Finally we made two recipes using rice and beans including my easy rice pudding (using brown rice and coconut milk) from page 35 of my book. The students were pleasantly surprised that the pudding was only sweetened with fruit and that it was so tasty.

Looking forward to Lesson 6 next week—Tubers and Mashes!

Out in The Yard Solo Running

It was MUCH less humid this morning so I left the little air conditioned gym indoors with my treadmill and went to run in the yard. I’ll be honest, half way through I missed the gym 😂 but I was still happy to be back in the yard, in fresh air moving. I don’t run fast at all. Some people can walk as fast as I run. But it doesn’t matter. I run prayerfully and meditatively and it keeps my body feeling pain free and my mind more relaxed (that and whole plant foods of course).

P.S. My running partner Nini was at her summer program already. She was my walking partner Saturday with our neighborhood walking group.



Whole Grains Lesson

Whole Grains Lesson

Today’s lesson using the A Taste of African Heritage curriculum with the youth at The Boston Project Ministries was on whole grains! We learned about the three parts of a whole grain—the bran which is the outer part with a lot of fiber, antioxidants, vitamins, and minerals; the endosperm which is the starchy inside part that after refining is what is left consisting of protein and vegetables; and the germ which is the grain’s seed and high in essential fats, antioxidants, and B vitamins. We discussed and looked at several types of grains including millet, sorghum, teff, fonio, brown and wild rice, quinoa, and couscous made from millet or wheat.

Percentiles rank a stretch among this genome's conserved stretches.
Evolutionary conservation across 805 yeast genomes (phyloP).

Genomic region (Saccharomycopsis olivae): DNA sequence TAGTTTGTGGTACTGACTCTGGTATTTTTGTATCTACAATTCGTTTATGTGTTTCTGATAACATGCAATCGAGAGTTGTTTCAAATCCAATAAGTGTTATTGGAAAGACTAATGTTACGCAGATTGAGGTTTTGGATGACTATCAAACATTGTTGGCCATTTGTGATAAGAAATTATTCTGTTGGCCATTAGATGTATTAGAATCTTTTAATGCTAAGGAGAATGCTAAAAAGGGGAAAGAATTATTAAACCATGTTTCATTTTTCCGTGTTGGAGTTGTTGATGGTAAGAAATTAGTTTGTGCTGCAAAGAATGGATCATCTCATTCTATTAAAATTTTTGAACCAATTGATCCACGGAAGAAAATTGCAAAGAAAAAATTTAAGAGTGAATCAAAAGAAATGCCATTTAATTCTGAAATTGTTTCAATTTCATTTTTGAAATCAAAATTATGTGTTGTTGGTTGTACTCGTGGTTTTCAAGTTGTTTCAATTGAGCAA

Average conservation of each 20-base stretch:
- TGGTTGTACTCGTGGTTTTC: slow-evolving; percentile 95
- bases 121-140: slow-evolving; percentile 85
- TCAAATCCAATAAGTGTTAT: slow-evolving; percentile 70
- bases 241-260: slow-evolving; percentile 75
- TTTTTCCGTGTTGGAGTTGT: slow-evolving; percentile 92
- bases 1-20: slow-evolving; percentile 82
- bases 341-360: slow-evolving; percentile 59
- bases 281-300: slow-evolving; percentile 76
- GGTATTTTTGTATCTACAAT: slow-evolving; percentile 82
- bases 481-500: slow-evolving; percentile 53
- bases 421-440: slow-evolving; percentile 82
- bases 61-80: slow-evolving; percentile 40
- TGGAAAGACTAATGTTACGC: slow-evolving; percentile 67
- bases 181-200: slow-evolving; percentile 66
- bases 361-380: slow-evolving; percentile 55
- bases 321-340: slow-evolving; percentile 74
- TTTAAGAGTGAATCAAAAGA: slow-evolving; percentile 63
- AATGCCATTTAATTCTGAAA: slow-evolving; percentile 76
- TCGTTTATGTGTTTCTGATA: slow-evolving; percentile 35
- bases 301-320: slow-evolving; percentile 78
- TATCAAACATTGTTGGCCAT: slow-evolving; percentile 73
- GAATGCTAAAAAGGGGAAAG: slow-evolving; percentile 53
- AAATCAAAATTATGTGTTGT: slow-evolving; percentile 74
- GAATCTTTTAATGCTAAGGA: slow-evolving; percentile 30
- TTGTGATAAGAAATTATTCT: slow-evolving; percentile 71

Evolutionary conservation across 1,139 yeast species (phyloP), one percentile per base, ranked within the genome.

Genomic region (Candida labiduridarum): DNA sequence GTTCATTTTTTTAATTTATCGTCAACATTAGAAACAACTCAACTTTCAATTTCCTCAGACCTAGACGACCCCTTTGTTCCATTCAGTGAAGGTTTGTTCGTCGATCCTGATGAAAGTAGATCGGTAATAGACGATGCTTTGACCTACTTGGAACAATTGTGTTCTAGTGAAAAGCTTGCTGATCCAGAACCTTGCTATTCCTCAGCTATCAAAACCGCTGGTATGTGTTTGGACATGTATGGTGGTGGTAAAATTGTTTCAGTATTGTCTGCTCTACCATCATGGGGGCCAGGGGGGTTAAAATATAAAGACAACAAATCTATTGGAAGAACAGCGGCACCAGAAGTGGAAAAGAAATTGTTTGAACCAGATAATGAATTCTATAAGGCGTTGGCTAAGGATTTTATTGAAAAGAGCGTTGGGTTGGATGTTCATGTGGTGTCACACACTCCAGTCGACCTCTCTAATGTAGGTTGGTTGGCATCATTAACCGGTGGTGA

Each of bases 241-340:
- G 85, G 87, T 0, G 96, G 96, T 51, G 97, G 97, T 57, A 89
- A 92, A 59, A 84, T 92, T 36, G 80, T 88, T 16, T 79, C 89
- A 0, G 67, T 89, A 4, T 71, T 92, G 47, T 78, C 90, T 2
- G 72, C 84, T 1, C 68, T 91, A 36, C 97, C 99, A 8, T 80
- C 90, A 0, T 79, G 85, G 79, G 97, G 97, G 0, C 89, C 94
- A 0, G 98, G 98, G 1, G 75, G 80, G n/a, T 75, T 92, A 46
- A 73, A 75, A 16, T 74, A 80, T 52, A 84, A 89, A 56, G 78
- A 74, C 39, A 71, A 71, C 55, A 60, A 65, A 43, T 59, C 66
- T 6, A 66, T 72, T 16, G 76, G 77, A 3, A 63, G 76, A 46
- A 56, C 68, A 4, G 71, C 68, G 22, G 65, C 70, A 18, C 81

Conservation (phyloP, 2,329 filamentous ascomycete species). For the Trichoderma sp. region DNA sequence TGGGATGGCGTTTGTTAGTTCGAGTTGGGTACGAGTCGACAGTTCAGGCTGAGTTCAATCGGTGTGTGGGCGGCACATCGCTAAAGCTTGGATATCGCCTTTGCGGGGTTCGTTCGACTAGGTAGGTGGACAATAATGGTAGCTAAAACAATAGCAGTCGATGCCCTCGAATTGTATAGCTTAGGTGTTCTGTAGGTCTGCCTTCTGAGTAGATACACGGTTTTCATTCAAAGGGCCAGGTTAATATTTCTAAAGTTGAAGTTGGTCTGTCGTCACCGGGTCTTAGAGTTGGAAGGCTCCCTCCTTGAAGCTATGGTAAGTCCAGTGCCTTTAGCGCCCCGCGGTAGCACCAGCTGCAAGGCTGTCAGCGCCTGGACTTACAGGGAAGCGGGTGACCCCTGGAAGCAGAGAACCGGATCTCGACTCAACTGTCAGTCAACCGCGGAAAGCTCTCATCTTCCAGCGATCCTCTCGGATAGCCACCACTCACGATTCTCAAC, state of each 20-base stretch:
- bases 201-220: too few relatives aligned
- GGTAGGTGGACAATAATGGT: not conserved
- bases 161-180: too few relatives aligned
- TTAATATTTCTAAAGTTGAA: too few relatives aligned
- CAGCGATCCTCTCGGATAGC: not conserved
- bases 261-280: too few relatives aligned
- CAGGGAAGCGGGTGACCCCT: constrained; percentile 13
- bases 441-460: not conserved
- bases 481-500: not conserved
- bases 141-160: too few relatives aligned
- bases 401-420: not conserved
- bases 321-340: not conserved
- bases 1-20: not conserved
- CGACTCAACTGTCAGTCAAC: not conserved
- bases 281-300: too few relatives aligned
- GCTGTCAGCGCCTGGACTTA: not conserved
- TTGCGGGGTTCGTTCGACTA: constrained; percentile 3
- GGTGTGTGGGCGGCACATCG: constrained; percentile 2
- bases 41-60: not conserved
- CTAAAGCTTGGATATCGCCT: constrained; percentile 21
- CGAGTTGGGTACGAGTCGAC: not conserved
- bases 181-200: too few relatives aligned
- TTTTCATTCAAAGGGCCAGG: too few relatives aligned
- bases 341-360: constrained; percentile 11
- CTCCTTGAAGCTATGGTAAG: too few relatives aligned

We learned how the full fiber in the grains help to prevent diseases and that “A scientist named Dr. Dennis Burkett found that people in Africa who eat more whole grains and fiber are less likely to get certain diseases that Americans typically get, like heart disease and diabetes.” We talked about people we know who had some of these diseases. We discussed how the rice grown in the US was brought through the middle passage when Africans were brought to the US and enslaved and how a lot of African peoples who knew how to grow rice were brought specifically to the Carolinas. We did not get to watch the video linked here but discussed briefly how a lot of the foods that are popular in the South originally came from Africa ( it is a video of a Senegalese chef cooking fonio and discussing this).

Finally we did a Millet Porridge

Sweetened with bananas, dates, and raisins. We had two versions—the porridge and then the pudding which we blended in the Vitamix. Millet is an ancient grain that comes from both the continents of Africa and Asia. Millet is so old that some have been found in tombs in Egypt. It has a nutty aroma when toasting and a fluffy but chewy texture.

We finished off the day with a fun dance challenge.

Next week lesson is on Beans and Rice! We are going to learn about various types of beans and pulses and also make a dish with brown or red rice.

Running Girl is Back

Felt good to be back in the home gym with my running partner Nini who also did my squats with me afterwards. She took the initiative this morning to say she needed a run. I was impressed. I thought if a teen with autism and intellectual impairment can cover up the oatmeal she already made and spontaneously announce she’d rather run 🏃🏽‍♀️ now then eat later, the rest of us don’t have a lot of good excuses.